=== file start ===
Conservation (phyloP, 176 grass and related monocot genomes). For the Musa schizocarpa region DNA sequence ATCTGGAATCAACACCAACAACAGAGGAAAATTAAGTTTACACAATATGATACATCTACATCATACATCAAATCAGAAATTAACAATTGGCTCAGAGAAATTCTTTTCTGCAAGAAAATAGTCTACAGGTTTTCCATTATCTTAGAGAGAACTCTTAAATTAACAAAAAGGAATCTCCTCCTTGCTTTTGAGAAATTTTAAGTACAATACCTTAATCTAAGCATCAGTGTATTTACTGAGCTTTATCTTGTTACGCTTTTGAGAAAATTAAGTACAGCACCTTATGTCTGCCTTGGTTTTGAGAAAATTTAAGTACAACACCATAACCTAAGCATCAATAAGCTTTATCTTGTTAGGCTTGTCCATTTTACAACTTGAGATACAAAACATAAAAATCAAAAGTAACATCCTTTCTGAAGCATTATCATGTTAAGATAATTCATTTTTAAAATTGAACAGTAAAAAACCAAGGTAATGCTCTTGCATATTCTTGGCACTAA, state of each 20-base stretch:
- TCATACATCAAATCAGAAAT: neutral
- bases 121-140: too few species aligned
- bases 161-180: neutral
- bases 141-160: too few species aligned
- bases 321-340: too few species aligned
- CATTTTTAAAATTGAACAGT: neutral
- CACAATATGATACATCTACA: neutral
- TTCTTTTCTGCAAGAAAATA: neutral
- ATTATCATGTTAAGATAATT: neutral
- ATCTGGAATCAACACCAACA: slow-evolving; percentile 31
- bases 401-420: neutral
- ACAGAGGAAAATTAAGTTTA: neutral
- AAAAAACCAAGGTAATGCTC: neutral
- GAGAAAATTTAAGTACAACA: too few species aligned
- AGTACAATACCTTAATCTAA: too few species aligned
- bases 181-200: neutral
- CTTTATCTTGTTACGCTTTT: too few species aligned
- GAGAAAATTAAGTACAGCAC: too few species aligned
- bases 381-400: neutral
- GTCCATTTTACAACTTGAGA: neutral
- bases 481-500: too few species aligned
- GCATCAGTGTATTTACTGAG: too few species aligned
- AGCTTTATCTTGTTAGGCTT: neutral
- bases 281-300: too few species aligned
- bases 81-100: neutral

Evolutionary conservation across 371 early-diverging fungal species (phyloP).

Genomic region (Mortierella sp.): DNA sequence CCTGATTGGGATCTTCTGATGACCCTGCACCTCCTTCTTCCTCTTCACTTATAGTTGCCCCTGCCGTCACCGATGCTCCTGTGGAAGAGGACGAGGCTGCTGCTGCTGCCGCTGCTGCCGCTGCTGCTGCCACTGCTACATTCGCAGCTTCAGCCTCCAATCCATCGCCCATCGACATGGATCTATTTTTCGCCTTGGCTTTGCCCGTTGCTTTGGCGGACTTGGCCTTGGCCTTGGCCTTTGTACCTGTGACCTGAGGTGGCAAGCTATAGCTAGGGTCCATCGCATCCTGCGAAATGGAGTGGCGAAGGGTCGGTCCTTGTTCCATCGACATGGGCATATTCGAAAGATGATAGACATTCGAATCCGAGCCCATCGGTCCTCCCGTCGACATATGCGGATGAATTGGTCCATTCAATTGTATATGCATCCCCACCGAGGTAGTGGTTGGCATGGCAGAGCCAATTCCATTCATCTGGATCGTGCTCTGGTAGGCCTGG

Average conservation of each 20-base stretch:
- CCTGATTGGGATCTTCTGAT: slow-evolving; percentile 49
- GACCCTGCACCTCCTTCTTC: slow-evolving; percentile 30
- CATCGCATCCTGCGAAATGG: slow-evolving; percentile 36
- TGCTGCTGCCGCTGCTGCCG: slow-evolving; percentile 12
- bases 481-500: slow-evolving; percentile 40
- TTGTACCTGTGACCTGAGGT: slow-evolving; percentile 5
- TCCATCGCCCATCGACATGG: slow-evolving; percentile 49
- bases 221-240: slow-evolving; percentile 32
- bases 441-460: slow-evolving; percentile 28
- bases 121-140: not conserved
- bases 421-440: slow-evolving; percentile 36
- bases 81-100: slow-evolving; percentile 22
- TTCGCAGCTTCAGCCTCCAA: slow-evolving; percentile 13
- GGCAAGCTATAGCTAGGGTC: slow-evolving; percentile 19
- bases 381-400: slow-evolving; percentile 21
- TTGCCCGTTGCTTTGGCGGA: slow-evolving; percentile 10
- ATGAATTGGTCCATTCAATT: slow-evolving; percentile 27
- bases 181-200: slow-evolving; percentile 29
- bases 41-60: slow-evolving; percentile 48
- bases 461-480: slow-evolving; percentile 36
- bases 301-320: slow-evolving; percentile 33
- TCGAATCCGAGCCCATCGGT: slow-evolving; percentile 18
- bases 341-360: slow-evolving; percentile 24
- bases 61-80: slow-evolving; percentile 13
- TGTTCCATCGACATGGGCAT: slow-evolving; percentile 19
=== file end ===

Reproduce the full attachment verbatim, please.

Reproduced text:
Conservation (phyloP, 176 grass and related monocot genomes). For the Musa schizocarpa region DNA sequence ATCTGGAATCAACACCAACAACAGAGGAAAATTAAGTTTACACAATATGATACATCTACATCATACATCAAATCAGAAATTAACAATTGGCTCAGAGAAATTCTTTTCTGCAAGAAAATAGTCTACAGGTTTTCCATTATCTTAGAGAGAACTCTTAAATTAACAAAAAGGAATCTCCTCCTTGCTTTTGAGAAATTTTAAGTACAATACCTTAATCTAAGCATCAGTGTATTTACTGAGCTTTATCTTGTTACGCTTTTGAGAAAATTAAGTACAGCACCTTATGTCTGCCTTGGTTTTGAGAAAATTTAAGTACAACACCATAACCTAAGCATCAATAAGCTTTATCTTGTTAGGCTTGTCCATTTTACAACTTGAGATACAAAACATAAAAATCAAAAGTAACATCCTTTCTGAAGCATTATCATGTTAAGATAATTCATTTTTAAAATTGAACAGTAAAAAACCAAGGTAATGCTCTTGCATATTCTTGGCACTAA, state of each 20-base stretch:
- TCATACATCAAATCAGAAAT: neutral
- bases 121-140: too few species aligned
- bases 161-180: neutral
- bases 141-160: too few species aligned
- bases 321-340: too few species aligned
- CATTTTTAAAATTGAACAGT: neutral
- CACAATATGATACATCTACA: neutral
- TTCTTTTCTGCAAGAAAATA: neutral
- ATTATCATGTTAAGATAATT: neutral
- ATCTGGAATCAACACCAACA: slow-evolving; percentile 31
- bases 401-420: neutral
- ACAGAGGAAAATTAAGTTTA: neutral
- AAAAAACCAAGGTAATGCTC: neutral
- GAGAAAATTTAAGTACAACA: too few species aligned
- AGTACAATACCTTAATCTAA: too few species aligned
- bases 181-200: neutral
- CTTTATCTTGTTACGCTTTT: too few species aligned
- GAGAAAATTAAGTACAGCAC: too few species aligned
- bases 381-400: neutral
- GTCCATTTTACAACTTGAGA: neutral
- bases 481-500: too few species aligned
- GCATCAGTGTATTTACTGAG: too few species aligned
- AGCTTTATCTTGTTAGGCTT: neutral
- bases 281-300: too few species aligned
- bases 81-100: neutral

Evolutionary conservation across 371 early-diverging fungal species (phyloP).

Genomic region (Mortierella sp.): DNA sequence CCTGATTGGGATCTTCTGATGACCCTGCACCTCCTTCTTCCTCTTCACTTATAGTTGCCCCTGCCGTCACCGATGCTCCTGTGGAAGAGGACGAGGCTGCTGCTGCTGCCGCTGCTGCCGCTGCTGCTGCCACTGCTACATTCGCAGCTTCAGCCTCCAATCCATCGCCCATCGACATGGATCTATTTTTCGCCTTGGCTTTGCCCGTTGCTTTGGCGGACTTGGCCTTGGCCTTGGCCTTTGTACCTGTGACCTGAGGTGGCAAGCTATAGCTAGGGTCCATCGCATCCTGCGAAATGGAGTGGCGAAGGGTCGGTCCTTGTTCCATCGACATGGGCATATTCGAAAGATGATAGACATTCGAATCCGAGCCCATCGGTCCTCCCGTCGACATATGCGGATGAATTGGTCCATTCAATTGTATATGCATCCCCACCGAGGTAGTGGTTGGCATGGCAGAGCCAATTCCATTCATCTGGATCGTGCTCTGGTAGGCCTGG

Average conservation of each 20-base stretch:
- CCTGATTGGGATCTTCTGAT: slow-evolving; percentile 49
- GACCCTGCACCTCCTTCTTC: slow-evolving; percentile 30
- CATCGCATCCTGCGAAATGG: slow-evolving; percentile 36
- TGCTGCTGCCGCTGCTGCCG: slow-evolving; percentile 12
- bases 481-500: slow-evolving; percentile 40
- TTGTACCTGTGACCTGAGGT: slow-evolving; percentile 5
- TCCATCGCCCATCGACATGG: slow-evolving; percentile 49
- bases 221-240: slow-evolving; percentile 32
- bases 441-460: slow-evolving; percentile 28
- bases 121-140: not conserved
- bases 421-440: slow-evolving; percentile 36
- bases 81-100: slow-evolving; percentile 22
- TTCGCAGCTTCAGCCTCCAA: slow-evolving; percentile 13
- GGCAAGCTATAGCTAGGGTC: slow-evolving; percentile 19
- bases 381-400: slow-evolving; percentile 21
- TTGCCCGTTGCTTTGGCGGA: slow-evolving; percentile 10
- ATGAATTGGTCCATTCAATT: slow-evolving; percentile 27
- bases 181-200: slow-evolving; percentile 29
- bases 41-60: slow-evolving; percentile 48
- bases 461-480: slow-evolving; percentile 36
- bases 301-320: slow-evolving; percentile 33
- TCGAATCCGAGCCCATCGGT: slow-evolving; percentile 18
- bases 341-360: slow-evolving; percentile 24
- bases 61-80: slow-evolving; percentile 13
- TGTTCCATCGACATGGGCAT: slow-evolving; percentile 19